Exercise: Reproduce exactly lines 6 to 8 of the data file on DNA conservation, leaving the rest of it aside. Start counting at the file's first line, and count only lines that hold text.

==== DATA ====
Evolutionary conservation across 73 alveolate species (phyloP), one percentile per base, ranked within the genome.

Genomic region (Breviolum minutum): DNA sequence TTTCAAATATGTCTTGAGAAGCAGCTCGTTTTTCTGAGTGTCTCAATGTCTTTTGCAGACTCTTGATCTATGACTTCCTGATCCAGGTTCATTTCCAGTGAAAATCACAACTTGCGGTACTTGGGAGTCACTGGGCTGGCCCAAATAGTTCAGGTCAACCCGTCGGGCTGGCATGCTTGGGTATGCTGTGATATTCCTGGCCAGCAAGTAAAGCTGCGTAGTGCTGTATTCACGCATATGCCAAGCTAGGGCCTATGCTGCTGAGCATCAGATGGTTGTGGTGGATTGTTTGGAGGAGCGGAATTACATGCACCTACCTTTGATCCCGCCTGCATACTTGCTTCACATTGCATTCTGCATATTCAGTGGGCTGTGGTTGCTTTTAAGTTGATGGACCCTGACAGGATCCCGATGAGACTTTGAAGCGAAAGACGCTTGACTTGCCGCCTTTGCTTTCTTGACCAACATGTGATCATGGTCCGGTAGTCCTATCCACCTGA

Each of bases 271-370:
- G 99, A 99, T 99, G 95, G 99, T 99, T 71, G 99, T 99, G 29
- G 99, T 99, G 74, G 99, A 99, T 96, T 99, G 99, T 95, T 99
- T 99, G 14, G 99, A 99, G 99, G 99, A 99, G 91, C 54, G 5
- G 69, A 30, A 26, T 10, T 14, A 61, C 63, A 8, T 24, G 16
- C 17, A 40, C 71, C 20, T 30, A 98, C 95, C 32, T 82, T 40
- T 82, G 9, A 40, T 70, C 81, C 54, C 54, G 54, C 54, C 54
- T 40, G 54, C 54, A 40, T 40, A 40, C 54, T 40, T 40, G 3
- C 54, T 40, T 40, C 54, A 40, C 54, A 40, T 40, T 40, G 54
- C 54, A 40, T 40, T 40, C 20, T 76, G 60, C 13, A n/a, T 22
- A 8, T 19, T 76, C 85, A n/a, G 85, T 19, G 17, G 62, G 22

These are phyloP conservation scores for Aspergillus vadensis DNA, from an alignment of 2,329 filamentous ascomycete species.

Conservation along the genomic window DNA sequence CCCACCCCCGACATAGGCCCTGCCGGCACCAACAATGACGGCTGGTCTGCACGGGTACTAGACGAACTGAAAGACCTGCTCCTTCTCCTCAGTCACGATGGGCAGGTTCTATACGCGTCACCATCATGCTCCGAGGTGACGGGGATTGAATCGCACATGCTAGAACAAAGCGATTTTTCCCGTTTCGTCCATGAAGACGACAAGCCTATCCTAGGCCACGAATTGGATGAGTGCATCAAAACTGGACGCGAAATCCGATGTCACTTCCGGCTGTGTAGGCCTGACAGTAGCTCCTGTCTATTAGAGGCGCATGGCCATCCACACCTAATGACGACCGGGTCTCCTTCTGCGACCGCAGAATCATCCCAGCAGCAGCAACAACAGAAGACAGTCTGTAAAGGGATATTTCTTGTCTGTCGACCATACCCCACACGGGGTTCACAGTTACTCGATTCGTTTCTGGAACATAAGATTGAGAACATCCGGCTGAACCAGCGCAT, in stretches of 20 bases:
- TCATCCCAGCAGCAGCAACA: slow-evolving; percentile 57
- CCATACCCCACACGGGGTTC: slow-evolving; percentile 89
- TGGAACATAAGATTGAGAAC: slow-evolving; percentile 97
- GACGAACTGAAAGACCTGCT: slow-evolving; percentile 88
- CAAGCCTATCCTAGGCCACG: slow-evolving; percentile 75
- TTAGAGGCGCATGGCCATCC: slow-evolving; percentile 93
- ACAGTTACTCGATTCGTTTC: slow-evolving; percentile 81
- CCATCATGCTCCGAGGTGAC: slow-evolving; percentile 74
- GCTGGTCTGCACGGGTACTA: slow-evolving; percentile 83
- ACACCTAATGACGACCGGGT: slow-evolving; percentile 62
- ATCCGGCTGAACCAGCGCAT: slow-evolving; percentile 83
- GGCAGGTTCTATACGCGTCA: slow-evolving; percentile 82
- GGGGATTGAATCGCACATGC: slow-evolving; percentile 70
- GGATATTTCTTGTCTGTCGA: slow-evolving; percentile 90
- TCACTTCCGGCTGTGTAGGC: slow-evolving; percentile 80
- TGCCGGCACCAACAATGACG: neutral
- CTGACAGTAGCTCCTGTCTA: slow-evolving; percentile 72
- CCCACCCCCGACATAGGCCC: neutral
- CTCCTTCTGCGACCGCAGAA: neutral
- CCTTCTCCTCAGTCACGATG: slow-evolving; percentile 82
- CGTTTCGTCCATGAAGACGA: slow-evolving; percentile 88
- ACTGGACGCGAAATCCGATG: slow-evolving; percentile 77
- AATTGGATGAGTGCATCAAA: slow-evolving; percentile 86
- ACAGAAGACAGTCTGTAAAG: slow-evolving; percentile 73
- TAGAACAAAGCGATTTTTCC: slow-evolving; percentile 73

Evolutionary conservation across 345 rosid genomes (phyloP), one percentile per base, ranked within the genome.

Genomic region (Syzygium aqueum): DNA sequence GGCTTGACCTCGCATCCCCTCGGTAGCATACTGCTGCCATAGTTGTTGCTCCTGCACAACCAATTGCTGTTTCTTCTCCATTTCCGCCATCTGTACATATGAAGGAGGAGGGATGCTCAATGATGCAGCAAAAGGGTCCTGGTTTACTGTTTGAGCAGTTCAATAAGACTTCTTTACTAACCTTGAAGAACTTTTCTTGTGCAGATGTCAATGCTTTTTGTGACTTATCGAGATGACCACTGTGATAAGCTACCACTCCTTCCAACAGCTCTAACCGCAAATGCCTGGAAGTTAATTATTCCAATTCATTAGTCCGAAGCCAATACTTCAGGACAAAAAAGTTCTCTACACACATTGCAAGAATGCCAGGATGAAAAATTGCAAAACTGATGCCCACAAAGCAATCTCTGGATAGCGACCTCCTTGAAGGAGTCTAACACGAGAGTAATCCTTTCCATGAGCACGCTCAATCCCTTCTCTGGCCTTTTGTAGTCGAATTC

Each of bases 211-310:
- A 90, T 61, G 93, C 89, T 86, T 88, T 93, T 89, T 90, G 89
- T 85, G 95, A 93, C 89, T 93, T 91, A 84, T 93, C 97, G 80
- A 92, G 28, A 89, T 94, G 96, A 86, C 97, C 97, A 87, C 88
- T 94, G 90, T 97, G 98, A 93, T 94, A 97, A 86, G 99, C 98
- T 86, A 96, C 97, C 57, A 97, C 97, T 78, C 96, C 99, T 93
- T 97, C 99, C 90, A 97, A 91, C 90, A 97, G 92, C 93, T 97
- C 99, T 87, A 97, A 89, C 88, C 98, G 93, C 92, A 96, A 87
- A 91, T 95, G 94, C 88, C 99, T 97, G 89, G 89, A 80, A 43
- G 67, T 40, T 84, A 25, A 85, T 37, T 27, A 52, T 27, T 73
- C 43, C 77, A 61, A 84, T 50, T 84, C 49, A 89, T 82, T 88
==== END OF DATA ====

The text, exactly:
- T 99, G 14, G 99, A 99, G 99, G 99, A 99, G 91, C 54, G 5
- G 69, A 30, A 26, T 10, T 14, A 61, C 63, A 8, T 24, G 16
- C 17, A 40, C 71, C 20, T 30, A 98, C 95, C 32, T 82, T 40